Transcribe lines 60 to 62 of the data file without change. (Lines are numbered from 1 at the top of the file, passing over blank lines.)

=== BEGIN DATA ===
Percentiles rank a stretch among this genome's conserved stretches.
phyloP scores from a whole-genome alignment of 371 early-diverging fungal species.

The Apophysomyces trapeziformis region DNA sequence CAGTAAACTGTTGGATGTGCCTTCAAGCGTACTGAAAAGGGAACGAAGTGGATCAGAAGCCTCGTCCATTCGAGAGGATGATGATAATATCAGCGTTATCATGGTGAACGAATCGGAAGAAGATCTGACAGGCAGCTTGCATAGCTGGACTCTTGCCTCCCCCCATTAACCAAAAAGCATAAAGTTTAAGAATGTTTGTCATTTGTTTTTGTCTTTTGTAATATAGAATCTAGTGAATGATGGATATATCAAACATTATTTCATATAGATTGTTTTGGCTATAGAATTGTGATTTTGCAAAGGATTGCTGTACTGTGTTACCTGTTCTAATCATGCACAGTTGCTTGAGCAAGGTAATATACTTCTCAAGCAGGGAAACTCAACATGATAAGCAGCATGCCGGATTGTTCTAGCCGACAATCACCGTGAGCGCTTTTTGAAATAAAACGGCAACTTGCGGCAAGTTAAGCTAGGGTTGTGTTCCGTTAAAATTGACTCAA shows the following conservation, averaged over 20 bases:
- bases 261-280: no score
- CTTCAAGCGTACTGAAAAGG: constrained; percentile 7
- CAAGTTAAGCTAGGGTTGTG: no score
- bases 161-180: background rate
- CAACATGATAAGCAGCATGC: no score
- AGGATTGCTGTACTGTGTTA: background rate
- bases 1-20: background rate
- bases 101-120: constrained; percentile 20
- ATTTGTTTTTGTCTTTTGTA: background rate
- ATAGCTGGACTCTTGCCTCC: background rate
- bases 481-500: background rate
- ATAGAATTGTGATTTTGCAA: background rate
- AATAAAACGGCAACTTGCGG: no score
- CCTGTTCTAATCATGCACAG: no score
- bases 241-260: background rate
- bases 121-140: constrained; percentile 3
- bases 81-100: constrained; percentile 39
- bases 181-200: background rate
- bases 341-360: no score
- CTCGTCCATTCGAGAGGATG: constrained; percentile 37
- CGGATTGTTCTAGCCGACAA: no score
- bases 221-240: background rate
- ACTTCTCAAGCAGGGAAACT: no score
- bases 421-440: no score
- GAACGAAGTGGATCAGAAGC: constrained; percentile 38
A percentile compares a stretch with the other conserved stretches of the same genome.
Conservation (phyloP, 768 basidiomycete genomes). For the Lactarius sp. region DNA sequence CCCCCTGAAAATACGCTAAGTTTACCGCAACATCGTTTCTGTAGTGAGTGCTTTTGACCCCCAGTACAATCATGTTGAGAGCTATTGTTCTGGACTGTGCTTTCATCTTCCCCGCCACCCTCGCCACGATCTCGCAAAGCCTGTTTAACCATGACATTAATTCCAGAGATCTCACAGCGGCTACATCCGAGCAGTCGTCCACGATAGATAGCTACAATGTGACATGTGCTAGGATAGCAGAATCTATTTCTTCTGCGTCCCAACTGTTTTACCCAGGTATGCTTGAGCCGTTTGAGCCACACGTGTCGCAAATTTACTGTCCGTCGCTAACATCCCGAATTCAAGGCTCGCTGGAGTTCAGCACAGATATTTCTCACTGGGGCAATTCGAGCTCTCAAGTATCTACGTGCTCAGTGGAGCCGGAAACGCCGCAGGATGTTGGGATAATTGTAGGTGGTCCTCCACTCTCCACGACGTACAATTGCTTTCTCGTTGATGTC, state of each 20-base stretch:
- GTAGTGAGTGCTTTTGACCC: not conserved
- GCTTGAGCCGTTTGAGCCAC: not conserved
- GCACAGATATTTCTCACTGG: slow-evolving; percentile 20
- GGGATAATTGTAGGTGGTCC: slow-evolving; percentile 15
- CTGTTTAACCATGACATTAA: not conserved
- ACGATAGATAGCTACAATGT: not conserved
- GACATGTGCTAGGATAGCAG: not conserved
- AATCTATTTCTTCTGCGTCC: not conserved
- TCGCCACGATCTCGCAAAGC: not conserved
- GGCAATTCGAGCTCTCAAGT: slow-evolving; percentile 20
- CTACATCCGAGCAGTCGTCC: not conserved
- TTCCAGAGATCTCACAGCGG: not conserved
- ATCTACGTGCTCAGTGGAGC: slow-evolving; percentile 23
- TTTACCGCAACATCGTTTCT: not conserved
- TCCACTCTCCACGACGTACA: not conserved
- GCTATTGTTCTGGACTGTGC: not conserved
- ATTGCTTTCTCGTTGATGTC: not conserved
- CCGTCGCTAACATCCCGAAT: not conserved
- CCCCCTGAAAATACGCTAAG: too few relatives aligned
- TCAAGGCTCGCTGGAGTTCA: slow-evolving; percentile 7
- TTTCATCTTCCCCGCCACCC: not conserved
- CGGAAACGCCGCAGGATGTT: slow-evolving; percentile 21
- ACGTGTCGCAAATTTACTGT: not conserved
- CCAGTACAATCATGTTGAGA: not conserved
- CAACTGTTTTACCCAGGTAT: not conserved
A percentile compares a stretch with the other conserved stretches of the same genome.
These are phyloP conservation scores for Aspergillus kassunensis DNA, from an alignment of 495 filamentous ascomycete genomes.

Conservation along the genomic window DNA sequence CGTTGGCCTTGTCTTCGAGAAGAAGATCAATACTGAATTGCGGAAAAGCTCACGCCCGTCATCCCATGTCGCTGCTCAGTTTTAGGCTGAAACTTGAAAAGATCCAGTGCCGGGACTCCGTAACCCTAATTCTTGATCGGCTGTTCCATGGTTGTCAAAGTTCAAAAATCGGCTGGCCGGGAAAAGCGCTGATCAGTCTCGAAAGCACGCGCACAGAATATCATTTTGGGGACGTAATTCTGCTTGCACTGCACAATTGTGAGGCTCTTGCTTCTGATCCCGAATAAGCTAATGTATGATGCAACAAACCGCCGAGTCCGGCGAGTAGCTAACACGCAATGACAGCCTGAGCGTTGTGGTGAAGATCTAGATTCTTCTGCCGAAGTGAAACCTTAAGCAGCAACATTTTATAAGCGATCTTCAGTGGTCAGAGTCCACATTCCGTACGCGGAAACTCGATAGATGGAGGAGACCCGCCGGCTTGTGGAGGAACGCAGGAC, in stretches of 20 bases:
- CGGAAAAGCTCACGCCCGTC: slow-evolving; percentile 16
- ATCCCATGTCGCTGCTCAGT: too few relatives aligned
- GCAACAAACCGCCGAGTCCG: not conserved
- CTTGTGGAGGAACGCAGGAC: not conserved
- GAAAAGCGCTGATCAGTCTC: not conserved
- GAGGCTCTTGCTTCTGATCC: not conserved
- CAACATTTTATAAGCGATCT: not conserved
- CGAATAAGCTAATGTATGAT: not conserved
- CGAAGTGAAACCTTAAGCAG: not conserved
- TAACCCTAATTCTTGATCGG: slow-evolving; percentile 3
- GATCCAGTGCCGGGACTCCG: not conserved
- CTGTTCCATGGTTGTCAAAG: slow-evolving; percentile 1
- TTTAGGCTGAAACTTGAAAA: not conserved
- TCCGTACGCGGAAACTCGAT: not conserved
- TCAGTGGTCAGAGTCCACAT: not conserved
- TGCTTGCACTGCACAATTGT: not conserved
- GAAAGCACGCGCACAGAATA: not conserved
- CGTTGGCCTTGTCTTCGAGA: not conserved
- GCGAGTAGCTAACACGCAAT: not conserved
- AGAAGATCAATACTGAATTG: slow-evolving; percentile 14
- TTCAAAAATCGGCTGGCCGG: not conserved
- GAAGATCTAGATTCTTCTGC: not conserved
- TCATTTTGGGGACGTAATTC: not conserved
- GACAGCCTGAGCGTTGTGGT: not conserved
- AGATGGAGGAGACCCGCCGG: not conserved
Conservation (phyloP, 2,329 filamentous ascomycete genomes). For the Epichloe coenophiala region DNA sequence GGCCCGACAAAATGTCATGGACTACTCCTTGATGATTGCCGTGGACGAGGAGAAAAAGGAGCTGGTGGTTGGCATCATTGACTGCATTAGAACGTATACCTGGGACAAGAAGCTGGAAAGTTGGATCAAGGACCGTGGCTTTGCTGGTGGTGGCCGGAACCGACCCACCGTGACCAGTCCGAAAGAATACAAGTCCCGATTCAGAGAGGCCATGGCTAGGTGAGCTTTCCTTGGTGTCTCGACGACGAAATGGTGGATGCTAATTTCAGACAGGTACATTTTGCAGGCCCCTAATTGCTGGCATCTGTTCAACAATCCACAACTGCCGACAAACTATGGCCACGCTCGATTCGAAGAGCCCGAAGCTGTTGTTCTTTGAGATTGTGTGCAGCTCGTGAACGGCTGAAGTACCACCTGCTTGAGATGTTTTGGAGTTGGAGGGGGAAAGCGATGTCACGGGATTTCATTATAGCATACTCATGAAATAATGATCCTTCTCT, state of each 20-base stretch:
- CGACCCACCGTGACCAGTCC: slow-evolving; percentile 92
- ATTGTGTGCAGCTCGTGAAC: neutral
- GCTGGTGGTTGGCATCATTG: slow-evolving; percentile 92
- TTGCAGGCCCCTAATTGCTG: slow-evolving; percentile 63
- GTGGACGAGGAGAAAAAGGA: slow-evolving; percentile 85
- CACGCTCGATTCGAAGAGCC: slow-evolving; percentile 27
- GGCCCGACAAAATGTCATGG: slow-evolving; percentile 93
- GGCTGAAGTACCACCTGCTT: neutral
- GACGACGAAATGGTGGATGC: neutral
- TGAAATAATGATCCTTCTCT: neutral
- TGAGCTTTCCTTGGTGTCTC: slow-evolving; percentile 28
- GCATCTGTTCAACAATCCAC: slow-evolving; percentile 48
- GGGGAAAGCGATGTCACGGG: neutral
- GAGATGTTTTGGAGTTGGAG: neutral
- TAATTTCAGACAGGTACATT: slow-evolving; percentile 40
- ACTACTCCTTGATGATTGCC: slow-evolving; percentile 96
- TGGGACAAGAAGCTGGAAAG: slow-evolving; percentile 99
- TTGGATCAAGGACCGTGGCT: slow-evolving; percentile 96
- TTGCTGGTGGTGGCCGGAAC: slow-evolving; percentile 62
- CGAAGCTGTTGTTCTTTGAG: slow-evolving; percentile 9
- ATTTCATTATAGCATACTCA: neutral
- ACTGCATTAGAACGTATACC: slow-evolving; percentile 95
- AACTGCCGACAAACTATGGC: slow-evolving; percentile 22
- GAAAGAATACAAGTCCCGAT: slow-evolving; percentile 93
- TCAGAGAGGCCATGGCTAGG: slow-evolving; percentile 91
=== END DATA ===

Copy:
- ATCCCATGTCGCTGCTCAGT: too few relatives aligned
- GCAACAAACCGCCGAGTCCG: not conserved
- CTTGTGGAGGAACGCAGGAC: not conserved